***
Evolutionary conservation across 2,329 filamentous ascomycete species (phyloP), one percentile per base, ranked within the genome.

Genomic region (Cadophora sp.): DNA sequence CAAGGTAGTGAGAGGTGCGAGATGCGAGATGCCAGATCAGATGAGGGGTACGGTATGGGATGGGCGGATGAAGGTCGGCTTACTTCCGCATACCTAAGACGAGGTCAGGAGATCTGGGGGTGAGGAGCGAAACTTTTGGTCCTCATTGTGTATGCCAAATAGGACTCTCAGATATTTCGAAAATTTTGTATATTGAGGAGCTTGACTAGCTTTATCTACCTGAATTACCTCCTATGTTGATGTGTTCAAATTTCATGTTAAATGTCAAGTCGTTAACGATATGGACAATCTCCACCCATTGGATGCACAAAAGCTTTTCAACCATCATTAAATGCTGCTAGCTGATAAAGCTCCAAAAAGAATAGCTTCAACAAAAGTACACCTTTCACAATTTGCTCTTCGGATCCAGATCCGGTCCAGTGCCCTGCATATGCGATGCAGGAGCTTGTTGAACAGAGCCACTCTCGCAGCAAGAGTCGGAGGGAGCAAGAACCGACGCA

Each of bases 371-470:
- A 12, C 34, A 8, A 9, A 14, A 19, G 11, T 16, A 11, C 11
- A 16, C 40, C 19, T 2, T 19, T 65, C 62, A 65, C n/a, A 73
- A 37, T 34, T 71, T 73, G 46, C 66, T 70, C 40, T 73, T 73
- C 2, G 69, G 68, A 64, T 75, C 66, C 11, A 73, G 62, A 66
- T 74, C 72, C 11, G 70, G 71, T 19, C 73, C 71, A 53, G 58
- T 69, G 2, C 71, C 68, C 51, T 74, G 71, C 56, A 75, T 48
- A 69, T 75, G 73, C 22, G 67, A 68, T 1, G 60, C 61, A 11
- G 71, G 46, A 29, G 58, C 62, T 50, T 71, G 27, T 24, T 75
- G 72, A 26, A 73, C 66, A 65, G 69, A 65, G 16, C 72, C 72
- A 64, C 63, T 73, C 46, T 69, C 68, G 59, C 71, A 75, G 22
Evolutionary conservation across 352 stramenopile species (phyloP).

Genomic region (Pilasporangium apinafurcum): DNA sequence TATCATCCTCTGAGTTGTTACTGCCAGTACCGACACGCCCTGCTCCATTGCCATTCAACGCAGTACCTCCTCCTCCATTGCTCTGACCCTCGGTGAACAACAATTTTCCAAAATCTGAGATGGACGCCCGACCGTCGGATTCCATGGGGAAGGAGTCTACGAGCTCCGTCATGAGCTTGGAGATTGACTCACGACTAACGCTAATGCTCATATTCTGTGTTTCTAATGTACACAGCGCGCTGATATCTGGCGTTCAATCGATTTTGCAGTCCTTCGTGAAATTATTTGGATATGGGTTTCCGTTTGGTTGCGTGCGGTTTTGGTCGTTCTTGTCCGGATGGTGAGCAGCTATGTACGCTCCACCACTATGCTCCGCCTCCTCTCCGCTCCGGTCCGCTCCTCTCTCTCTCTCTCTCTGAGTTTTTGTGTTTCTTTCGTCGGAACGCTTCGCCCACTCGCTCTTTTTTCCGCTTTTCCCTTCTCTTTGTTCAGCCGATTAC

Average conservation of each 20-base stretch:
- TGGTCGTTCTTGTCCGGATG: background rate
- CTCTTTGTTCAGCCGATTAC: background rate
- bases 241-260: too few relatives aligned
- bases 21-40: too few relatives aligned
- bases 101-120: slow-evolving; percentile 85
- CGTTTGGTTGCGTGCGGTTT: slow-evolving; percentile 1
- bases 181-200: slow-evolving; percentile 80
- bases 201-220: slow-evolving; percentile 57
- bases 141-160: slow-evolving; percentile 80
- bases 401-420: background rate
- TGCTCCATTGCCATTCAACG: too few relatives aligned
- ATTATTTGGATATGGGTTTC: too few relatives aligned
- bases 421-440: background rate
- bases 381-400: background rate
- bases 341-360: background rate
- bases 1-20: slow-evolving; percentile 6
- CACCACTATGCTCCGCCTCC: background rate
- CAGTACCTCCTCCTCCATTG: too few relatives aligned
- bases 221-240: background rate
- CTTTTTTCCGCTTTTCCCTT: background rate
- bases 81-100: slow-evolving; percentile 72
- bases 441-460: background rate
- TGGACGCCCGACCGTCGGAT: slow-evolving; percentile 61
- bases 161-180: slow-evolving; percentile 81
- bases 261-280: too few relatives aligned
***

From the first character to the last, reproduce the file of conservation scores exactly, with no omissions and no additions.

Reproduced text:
Evolutionary conservation across 2,329 filamentous ascomycete species (phyloP), one percentile per base, ranked within the genome.

Genomic region (Cadophora sp.): DNA sequence CAAGGTAGTGAGAGGTGCGAGATGCGAGATGCCAGATCAGATGAGGGGTACGGTATGGGATGGGCGGATGAAGGTCGGCTTACTTCCGCATACCTAAGACGAGGTCAGGAGATCTGGGGGTGAGGAGCGAAACTTTTGGTCCTCATTGTGTATGCCAAATAGGACTCTCAGATATTTCGAAAATTTTGTATATTGAGGAGCTTGACTAGCTTTATCTACCTGAATTACCTCCTATGTTGATGTGTTCAAATTTCATGTTAAATGTCAAGTCGTTAACGATATGGACAATCTCCACCCATTGGATGCACAAAAGCTTTTCAACCATCATTAAATGCTGCTAGCTGATAAAGCTCCAAAAAGAATAGCTTCAACAAAAGTACACCTTTCACAATTTGCTCTTCGGATCCAGATCCGGTCCAGTGCCCTGCATATGCGATGCAGGAGCTTGTTGAACAGAGCCACTCTCGCAGCAAGAGTCGGAGGGAGCAAGAACCGACGCA

Each of bases 371-470:
- A 12, C 34, A 8, A 9, A 14, A 19, G 11, T 16, A 11, C 11
- A 16, C 40, C 19, T 2, T 19, T 65, C 62, A 65, C n/a, A 73
- A 37, T 34, T 71, T 73, G 46, C 66, T 70, C 40, T 73, T 73
- C 2, G 69, G 68, A 64, T 75, C 66, C 11, A 73, G 62, A 66
- T 74, C 72, C 11, G 70, G 71, T 19, C 73, C 71, A 53, G 58
- T 69, G 2, C 71, C 68, C 51, T 74, G 71, C 56, A 75, T 48
- A 69, T 75, G 73, C 22, G 67, A 68, T 1, G 60, C 61, A 11
- G 71, G 46, A 29, G 58, C 62, T 50, T 71, G 27, T 24, T 75
- G 72, A 26, A 73, C 66, A 65, G 69, A 65, G 16, C 72, C 72
- A 64, C 63, T 73, C 46, T 69, C 68, G 59, C 71, A 75, G 22
Evolutionary conservation across 352 stramenopile species (phyloP).

Genomic region (Pilasporangium apinafurcum): DNA sequence TATCATCCTCTGAGTTGTTACTGCCAGTACCGACACGCCCTGCTCCATTGCCATTCAACGCAGTACCTCCTCCTCCATTGCTCTGACCCTCGGTGAACAACAATTTTCCAAAATCTGAGATGGACGCCCGACCGTCGGATTCCATGGGGAAGGAGTCTACGAGCTCCGTCATGAGCTTGGAGATTGACTCACGACTAACGCTAATGCTCATATTCTGTGTTTCTAATGTACACAGCGCGCTGATATCTGGCGTTCAATCGATTTTGCAGTCCTTCGTGAAATTATTTGGATATGGGTTTCCGTTTGGTTGCGTGCGGTTTTGGTCGTTCTTGTCCGGATGGTGAGCAGCTATGTACGCTCCACCACTATGCTCCGCCTCCTCTCCGCTCCGGTCCGCTCCTCTCTCTCTCTCTCTCTGAGTTTTTGTGTTTCTTTCGTCGGAACGCTTCGCCCACTCGCTCTTTTTTCCGCTTTTCCCTTCTCTTTGTTCAGCCGATTAC

Average conservation of each 20-base stretch:
- TGGTCGTTCTTGTCCGGATG: background rate
- CTCTTTGTTCAGCCGATTAC: background rate
- bases 241-260: too few relatives aligned
- bases 21-40: too few relatives aligned
- bases 101-120: slow-evolving; percentile 85
- CGTTTGGTTGCGTGCGGTTT: slow-evolving; percentile 1
- bases 181-200: slow-evolving; percentile 80
- bases 201-220: slow-evolving; percentile 57
- bases 141-160: slow-evolving; percentile 80
- bases 401-420: background rate
- TGCTCCATTGCCATTCAACG: too few relatives aligned
- ATTATTTGGATATGGGTTTC: too few relatives aligned
- bases 421-440: background rate
- bases 381-400: background rate
- bases 341-360: background rate
- bases 1-20: slow-evolving; percentile 6
- CACCACTATGCTCCGCCTCC: background rate
- CAGTACCTCCTCCTCCATTG: too few relatives aligned
- bases 221-240: background rate
- CTTTTTTCCGCTTTTCCCTT: background rate
- bases 81-100: slow-evolving; percentile 72
- bases 441-460: background rate
- TGGACGCCCGACCGTCGGAT: slow-evolving; percentile 61
- bases 161-180: slow-evolving; percentile 81
- bases 261-280: too few relatives aligned